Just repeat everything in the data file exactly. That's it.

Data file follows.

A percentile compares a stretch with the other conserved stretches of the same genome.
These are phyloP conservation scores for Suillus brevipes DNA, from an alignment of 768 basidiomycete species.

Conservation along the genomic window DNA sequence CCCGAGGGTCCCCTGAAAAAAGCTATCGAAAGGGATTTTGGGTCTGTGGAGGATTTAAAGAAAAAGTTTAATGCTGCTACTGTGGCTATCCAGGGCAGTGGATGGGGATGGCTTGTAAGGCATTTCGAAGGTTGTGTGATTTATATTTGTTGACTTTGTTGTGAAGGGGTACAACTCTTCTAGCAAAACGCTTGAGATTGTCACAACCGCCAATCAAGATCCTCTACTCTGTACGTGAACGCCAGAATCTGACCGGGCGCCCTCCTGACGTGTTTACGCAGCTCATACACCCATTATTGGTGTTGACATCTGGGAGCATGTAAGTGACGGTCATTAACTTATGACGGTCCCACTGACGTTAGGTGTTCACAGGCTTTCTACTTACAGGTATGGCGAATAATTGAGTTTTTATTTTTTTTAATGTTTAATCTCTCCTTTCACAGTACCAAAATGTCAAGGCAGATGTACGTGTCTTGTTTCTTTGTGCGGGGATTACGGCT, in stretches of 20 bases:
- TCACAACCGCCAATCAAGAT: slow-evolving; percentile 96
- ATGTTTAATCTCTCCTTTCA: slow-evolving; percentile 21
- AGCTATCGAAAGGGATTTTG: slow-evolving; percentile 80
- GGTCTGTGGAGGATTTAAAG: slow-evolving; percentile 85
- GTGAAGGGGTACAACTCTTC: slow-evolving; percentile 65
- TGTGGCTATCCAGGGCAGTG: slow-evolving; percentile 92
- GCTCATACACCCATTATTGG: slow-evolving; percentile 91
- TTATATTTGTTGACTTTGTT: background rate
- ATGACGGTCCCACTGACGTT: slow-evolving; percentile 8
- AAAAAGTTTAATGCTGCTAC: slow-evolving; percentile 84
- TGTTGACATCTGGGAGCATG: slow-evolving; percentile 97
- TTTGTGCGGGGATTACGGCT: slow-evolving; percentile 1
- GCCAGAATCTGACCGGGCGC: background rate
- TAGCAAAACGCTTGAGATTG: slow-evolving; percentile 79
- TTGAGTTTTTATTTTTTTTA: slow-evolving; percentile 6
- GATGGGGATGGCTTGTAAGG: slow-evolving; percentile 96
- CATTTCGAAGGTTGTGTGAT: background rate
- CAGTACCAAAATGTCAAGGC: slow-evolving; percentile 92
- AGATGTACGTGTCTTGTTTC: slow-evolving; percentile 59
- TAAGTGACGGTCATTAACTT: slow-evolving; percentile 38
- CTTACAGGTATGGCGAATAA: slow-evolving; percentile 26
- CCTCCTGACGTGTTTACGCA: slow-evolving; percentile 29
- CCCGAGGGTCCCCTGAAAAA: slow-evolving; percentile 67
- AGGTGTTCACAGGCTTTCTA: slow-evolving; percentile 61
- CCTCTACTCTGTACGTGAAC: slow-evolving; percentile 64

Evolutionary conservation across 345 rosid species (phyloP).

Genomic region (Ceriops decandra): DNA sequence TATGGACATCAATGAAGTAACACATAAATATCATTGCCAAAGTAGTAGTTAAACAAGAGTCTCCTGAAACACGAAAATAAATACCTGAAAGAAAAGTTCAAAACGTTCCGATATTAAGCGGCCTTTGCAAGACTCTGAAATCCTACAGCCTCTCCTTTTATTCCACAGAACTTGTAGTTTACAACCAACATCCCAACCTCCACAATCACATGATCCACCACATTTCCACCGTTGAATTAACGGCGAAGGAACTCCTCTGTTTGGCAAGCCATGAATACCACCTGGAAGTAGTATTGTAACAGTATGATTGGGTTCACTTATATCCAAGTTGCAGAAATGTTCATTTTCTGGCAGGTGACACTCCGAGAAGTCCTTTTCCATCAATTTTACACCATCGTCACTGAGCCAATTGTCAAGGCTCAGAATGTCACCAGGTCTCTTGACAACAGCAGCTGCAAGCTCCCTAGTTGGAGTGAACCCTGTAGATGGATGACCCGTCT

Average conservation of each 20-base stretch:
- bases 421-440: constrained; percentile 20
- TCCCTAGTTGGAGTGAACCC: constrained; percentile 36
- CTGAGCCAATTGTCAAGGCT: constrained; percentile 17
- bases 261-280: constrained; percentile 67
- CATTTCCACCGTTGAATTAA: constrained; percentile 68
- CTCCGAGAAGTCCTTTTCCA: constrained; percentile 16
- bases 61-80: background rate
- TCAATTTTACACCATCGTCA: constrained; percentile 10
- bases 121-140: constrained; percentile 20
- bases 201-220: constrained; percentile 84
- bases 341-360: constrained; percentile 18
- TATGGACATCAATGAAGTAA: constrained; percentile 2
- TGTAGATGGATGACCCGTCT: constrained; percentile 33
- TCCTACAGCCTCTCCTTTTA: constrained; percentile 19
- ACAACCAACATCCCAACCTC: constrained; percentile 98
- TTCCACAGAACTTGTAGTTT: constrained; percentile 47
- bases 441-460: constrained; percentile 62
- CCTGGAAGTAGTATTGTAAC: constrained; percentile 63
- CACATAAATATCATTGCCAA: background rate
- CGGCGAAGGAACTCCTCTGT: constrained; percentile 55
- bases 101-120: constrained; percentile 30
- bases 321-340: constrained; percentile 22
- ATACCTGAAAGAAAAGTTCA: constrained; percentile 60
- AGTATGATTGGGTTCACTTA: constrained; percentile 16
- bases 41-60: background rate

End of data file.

A percentile compares a stretch with the other conserved stretches of the same genome.
These are phyloP conservation scores for Suillus brevipes DNA, from an alignment of 768 basidiomycete species.

Conservation along the genomic window DNA sequence CCCGAGGGTCCCCTGAAAAAAGCTATCGAAAGGGATTTTGGGTCTGTGGAGGATTTAAAGAAAAAGTTTAATGCTGCTACTGTGGCTATCCAGGGCAGTGGATGGGGATGGCTTGTAAGGCATTTCGAAGGTTGTGTGATTTATATTTGTTGACTTTGTTGTGAAGGGGTACAACTCTTCTAGCAAAACGCTTGAGATTGTCACAACCGCCAATCAAGATCCTCTACTCTGTACGTGAACGCCAGAATCTGACCGGGCGCCCTCCTGACGTGTTTACGCAGCTCATACACCCATTATTGGTGTTGACATCTGGGAGCATGTAAGTGACGGTCATTAACTTATGACGGTCCCACTGACGTTAGGTGTTCACAGGCTTTCTACTTACAGGTATGGCGAATAATTGAGTTTTTATTTTTTTTAATGTTTAATCTCTCCTTTCACAGTACCAAAATGTCAAGGCAGATGTACGTGTCTTGTTTCTTTGTGCGGGGATTACGGCT, in stretches of 20 bases:
- TCACAACCGCCAATCAAGAT: slow-evolving; percentile 96
- ATGTTTAATCTCTCCTTTCA: slow-evolving; percentile 21
- AGCTATCGAAAGGGATTTTG: slow-evolving; percentile 80
- GGTCTGTGGAGGATTTAAAG: slow-evolving; percentile 85
- GTGAAGGGGTACAACTCTTC: slow-evolving; percentile 65
- TGTGGCTATCCAGGGCAGTG: slow-evolving; percentile 92
- GCTCATACACCCATTATTGG: slow-evolving; percentile 91
- TTATATTTGTTGACTTTGTT: background rate
- ATGACGGTCCCACTGACGTT: slow-evolving; percentile 8
- AAAAAGTTTAATGCTGCTAC: slow-evolving; percentile 84
- TGTTGACATCTGGGAGCATG: slow-evolving; percentile 97
- TTTGTGCGGGGATTACGGCT: slow-evolving; percentile 1
- GCCAGAATCTGACCGGGCGC: background rate
- TAGCAAAACGCTTGAGATTG: slow-evolving; percentile 79
- TTGAGTTTTTATTTTTTTTA: slow-evolving; percentile 6
- GATGGGGATGGCTTGTAAGG: slow-evolving; percentile 96
- CATTTCGAAGGTTGTGTGAT: background rate
- CAGTACCAAAATGTCAAGGC: slow-evolving; percentile 92
- AGATGTACGTGTCTTGTTTC: slow-evolving; percentile 59
- TAAGTGACGGTCATTAACTT: slow-evolving; percentile 38
- CTTACAGGTATGGCGAATAA: slow-evolving; percentile 26
- CCTCCTGACGTGTTTACGCA: slow-evolving; percentile 29
- CCCGAGGGTCCCCTGAAAAA: slow-evolving; percentile 67
- AGGTGTTCACAGGCTTTCTA: slow-evolving; percentile 61
- CCTCTACTCTGTACGTGAAC: slow-evolving; percentile 64

Evolutionary conservation across 345 rosid species (phyloP).

Genomic region (Ceriops decandra): DNA sequence TATGGACATCAATGAAGTAACACATAAATATCATTGCCAAAGTAGTAGTTAAACAAGAGTCTCCTGAAACACGAAAATAAATACCTGAAAGAAAAGTTCAAAACGTTCCGATATTAAGCGGCCTTTGCAAGACTCTGAAATCCTACAGCCTCTCCTTTTATTCCACAGAACTTGTAGTTTACAACCAACATCCCAACCTCCACAATCACATGATCCACCACATTTCCACCGTTGAATTAACGGCGAAGGAACTCCTCTGTTTGGCAAGCCATGAATACCACCTGGAAGTAGTATTGTAACAGTATGATTGGGTTCACTTATATCCAAGTTGCAGAAATGTTCATTTTCTGGCAGGTGACACTCCGAGAAGTCCTTTTCCATCAATTTTACACCATCGTCACTGAGCCAATTGTCAAGGCTCAGAATGTCACCAGGTCTCTTGACAACAGCAGCTGCAAGCTCCCTAGTTGGAGTGAACCCTGTAGATGGATGACCCGTCT

Average conservation of each 20-base stretch:
- bases 421-440: constrained; percentile 20
- TCCCTAGTTGGAGTGAACCC: constrained; percentile 36
- CTGAGCCAATTGTCAAGGCT: constrained; percentile 17
- bases 261-280: constrained; percentile 67
- CATTTCCACCGTTGAATTAA: constrained; percentile 68
- CTCCGAGAAGTCCTTTTCCA: constrained; percentile 16
- bases 61-80: background rate
- TCAATTTTACACCATCGTCA: constrained; percentile 10
- bases 121-140: constrained; percentile 20
- bases 201-220: constrained; percentile 84
- bases 341-360: constrained; percentile 18
- TATGGACATCAATGAAGTAA: constrained; percentile 2
- TGTAGATGGATGACCCGTCT: constrained; percentile 33
- TCCTACAGCCTCTCCTTTTA: constrained; percentile 19
- ACAACCAACATCCCAACCTC: constrained; percentile 98
- TTCCACAGAACTTGTAGTTT: constrained; percentile 47
- bases 441-460: constrained; percentile 62
- CCTGGAAGTAGTATTGTAAC: constrained; percentile 63
- CACATAAATATCATTGCCAA: background rate
- CGGCGAAGGAACTCCTCTGT: constrained; percentile 55
- bases 101-120: constrained; percentile 30
- bases 321-340: constrained; percentile 22
- ATACCTGAAAGAAAAGTTCA: constrained; percentile 60
- AGTATGATTGGGTTCACTTA: constrained; percentile 16
- bases 41-60: background rate